The safety and efficacy profile of Novartis' lung drug Onbrez Breezhaler has received a boost on the back of a new batch of data from Phase III clinical trials testing it alongside Pfizer's Spiriva.
According to data unveiled by the Swiss drugmaker, Onbrez Breezhaler (indacaterol) plus Spiriva (tiotropium) is more effective than Spiriva alone in treatment of patients with chronic obstructive pulmonary disease, the combination having produced a significantly greater improvement in lung function.
Findings of the INTRUST 1 and 2 studies showed significant improvements in lung function of 130 mL and 120 mL respectively for Onbrez Breezhaler plus Spiriva compared to Spiriva alone after 12 weeks of therapy.
In addition, Novartis noted that the reported incidence of side effects and serious side effects was comparable in both treatment groups.
The findings, which were presented at the American Thoracic Society congress in Denver, Colorado, back current COPD treatment guidelines recommending the use of one or more bronchodilators for treating moderate-to-severe disease, Novartis said.
Onbrez Breezhaler is a once-daily long-acting beta-2 agonist (LABA) and Spiriva HandiHaler is a long-acting anti-muscarinic (LAMA). The drugs have different modes of action but both are designed to provide bronchodilation and thereby improve the flow of air to the lungs in patients with COPD, which affects around 210 million people worldwide.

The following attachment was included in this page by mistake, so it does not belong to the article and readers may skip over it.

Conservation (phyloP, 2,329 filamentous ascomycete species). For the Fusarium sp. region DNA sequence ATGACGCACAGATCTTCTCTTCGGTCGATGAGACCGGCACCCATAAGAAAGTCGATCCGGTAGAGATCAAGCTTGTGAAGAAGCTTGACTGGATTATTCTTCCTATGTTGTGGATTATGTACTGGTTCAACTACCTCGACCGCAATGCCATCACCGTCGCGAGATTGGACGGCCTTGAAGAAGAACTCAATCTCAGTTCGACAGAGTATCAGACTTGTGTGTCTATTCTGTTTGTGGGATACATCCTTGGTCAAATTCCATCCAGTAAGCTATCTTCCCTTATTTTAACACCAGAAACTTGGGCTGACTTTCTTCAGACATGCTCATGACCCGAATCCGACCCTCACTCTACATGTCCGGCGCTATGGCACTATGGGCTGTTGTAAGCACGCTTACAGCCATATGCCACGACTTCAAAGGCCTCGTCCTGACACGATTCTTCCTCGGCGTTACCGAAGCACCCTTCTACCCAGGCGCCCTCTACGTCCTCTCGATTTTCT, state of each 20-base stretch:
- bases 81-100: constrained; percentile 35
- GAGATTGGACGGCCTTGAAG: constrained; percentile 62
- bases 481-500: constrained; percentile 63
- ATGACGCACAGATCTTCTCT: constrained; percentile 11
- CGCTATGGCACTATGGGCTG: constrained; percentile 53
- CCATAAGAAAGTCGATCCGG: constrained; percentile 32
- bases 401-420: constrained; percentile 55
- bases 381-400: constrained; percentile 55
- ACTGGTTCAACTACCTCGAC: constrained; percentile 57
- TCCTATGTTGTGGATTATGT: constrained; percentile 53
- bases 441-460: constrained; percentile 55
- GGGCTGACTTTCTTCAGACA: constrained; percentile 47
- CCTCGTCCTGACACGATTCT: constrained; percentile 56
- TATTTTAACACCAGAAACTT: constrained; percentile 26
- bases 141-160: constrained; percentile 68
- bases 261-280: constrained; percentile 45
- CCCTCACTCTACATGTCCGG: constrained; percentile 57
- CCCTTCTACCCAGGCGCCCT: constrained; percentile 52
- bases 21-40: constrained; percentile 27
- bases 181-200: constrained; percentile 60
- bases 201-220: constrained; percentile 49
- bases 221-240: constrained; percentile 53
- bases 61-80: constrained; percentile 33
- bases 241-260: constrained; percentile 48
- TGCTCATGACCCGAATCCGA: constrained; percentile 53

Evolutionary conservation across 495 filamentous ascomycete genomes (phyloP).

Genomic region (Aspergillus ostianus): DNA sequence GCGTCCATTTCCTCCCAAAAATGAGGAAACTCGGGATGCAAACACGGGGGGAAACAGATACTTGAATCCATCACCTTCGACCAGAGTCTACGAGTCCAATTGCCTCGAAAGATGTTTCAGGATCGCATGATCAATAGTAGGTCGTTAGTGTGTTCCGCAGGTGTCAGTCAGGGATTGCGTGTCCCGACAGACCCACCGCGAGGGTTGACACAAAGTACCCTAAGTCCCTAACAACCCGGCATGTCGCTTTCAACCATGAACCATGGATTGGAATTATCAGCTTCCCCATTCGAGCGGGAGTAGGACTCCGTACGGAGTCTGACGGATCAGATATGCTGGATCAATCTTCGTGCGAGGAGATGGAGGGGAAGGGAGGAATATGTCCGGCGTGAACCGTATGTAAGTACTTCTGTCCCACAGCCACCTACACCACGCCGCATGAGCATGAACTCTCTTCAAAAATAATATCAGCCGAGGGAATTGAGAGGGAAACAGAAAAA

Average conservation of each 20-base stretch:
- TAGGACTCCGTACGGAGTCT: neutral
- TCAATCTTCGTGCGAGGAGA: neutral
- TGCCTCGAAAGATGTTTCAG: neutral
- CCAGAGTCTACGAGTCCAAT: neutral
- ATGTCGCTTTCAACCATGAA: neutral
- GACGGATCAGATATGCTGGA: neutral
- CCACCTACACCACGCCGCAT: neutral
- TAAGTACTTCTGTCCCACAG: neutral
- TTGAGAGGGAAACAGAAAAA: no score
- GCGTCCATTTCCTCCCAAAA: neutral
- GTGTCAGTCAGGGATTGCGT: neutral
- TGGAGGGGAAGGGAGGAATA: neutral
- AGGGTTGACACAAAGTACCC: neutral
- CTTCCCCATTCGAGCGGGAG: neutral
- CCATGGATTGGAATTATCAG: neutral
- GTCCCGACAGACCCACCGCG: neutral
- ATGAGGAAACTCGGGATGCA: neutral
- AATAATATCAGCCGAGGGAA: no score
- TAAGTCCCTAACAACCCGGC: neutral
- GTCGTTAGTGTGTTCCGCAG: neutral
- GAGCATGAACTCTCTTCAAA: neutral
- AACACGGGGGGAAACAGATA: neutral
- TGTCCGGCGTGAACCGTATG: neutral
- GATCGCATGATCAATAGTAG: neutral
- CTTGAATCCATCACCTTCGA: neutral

Potential as combo
While previous clinical data already support the safety and effectiveness of Onbrez Breezhaler as a monotherapy COPD, "the latest results indicate that it may have even greater therapeutic potential when combined with another leading class of treatment," commented Trevor Mundel, global head of development at Novartis.
The drug was approved in Europe in November 2009, but is not yet available across the pond. The US Food and Drug Administration is due to complete its review of Onbrez Breezhaler in July, and if approved it will be marketed under the trade name Arcapta Neohaler.